Daniel Kaluuya, Get Out

Like The Lost City of Z, Jordan Peele’s Get Out is such a compulsively-crafted piece of filmmaking that it probably didn’t require such an intensely watchable turn from breakout star Daniel Kaluuya to attain its jolting, thought-provoking terrors. Nonetheless, Kaluuya’s savvy playing matches Peele’s directorial dexterity beat-for-beat, merging horror’s “final guy” archetype with an achingly sincere characterization. Kaluuya’s teatime tête-à-tête with a perfectly eerie Catherine Keener makes for one of the year’s most compelling and persuasive dramatic scenes, in addition to being a spine-tingling preview of frights to come. This is plainly a result of Kaluuya, who has taken the material as seriously as possible, thus ensuring that Chris’ tragic backstory will acutely affect us and that Get Out’s endlessly clever scares will also pack an unusually sobering punch. He’s a keen-eyed audience surrogate but he’s also a credibly normal human being, which lends a considerable deal of poignancy to the film’s climax as previously-revealed character history unexpectedly reemerges, leaving it up to Kaluuya to make us both feel and believe it. The actor redoubtably delivers, richly expanding on an already well-developed character and auguring immense promise for his own ascendant career, which will hopefully provide him with even more opportunities to outdo this tremendously ideal breakout achievement.

Kumail Nanjiani and Ray Romano, The Big Sick

Kumail Nanjiani and Emily V. Gordon’s script for their highly-autobiographical, girlfriend-in-a-coma romantic comedy The Big Sick contains such sweeping affection for all its characters that it manages to imbue each and every one of them with detail, dignity, and deep feeling. That is no small feat and it’s one enriched even further by the actors who have brought these personae to life. Nanjiani might be playing a thinly-veiled version of himself but that should in no way detract from the limber and expressive comedy he creates on a moment-to-moment basis within the film, drawing on his improvisational background to keep the action spry and unpredictable. But even more unexpectedly, The Big Sick also announces Nanjiani as a particularly soulful leading man. He interacts gorgeously with Zoe Kazan and proves more than ready to downplay a gag in order to grasp and convey the graver truth of a moment.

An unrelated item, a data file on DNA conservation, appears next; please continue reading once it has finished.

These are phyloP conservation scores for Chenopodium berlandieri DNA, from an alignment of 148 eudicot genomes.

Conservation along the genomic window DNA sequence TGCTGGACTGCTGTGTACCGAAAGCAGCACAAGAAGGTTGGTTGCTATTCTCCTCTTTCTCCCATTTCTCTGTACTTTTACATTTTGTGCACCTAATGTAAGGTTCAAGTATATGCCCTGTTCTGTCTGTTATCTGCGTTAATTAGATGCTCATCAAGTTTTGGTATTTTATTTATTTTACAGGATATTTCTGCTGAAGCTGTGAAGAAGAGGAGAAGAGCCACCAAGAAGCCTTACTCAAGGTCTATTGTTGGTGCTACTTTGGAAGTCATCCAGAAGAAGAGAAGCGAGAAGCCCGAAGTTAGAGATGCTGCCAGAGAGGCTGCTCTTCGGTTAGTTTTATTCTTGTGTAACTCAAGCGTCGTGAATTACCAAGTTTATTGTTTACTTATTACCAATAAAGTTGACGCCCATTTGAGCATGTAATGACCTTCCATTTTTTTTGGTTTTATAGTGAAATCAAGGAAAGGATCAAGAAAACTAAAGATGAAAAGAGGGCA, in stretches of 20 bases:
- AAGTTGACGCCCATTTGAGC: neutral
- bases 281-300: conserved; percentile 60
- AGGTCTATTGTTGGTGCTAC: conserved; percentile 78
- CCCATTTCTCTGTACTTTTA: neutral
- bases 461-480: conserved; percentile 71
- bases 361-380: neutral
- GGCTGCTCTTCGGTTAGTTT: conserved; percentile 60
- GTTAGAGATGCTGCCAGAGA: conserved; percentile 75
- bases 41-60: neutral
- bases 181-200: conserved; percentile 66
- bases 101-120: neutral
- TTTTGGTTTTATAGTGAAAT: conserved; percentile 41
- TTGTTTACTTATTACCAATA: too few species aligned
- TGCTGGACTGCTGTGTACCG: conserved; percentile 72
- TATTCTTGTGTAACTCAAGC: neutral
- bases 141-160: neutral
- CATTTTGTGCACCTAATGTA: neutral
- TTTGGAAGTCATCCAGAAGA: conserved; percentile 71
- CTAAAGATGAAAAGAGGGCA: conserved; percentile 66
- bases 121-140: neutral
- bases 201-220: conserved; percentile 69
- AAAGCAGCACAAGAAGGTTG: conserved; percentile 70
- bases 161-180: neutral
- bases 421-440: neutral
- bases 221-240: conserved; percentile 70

And Nanjiani’s not the only comedian stretching himself in the film. Ray Romano springs into the film alongside the glorious Holly Hunter as Kazan’s protective parents, immediately varying and strengthening the film’s comedic tenor with their relaxed, loose-ended interactions, each an informal demonstration of a messy but comfortable marriage that endows the film with some of its toughest insights. In the years since Everybody Loves Raymond, Romano has aged into a nimbly inspired character actor who can still blast forth with a perfectly-paced punchline or lend his dialogue scenes with Hunter and Nanjiani specific rhythms that can only be pulled off by a seasoned comedian of meticulous timing. But Romano also nails the scattered moments of softer intimacy that set The Big Sick apart from the bulk of present-day comedies. His observations on love and fidelity feel genuinely spontaneous, his anecdotes about past mistakes convincingly well-worn. Romano’s wry, layered performance is one of the great surprises of the film year and a humbling reminder that so many performers contain dimensions we are seldom allowed to see. When we finally do, as in Romano’s case, the discovery is more than worth the wait.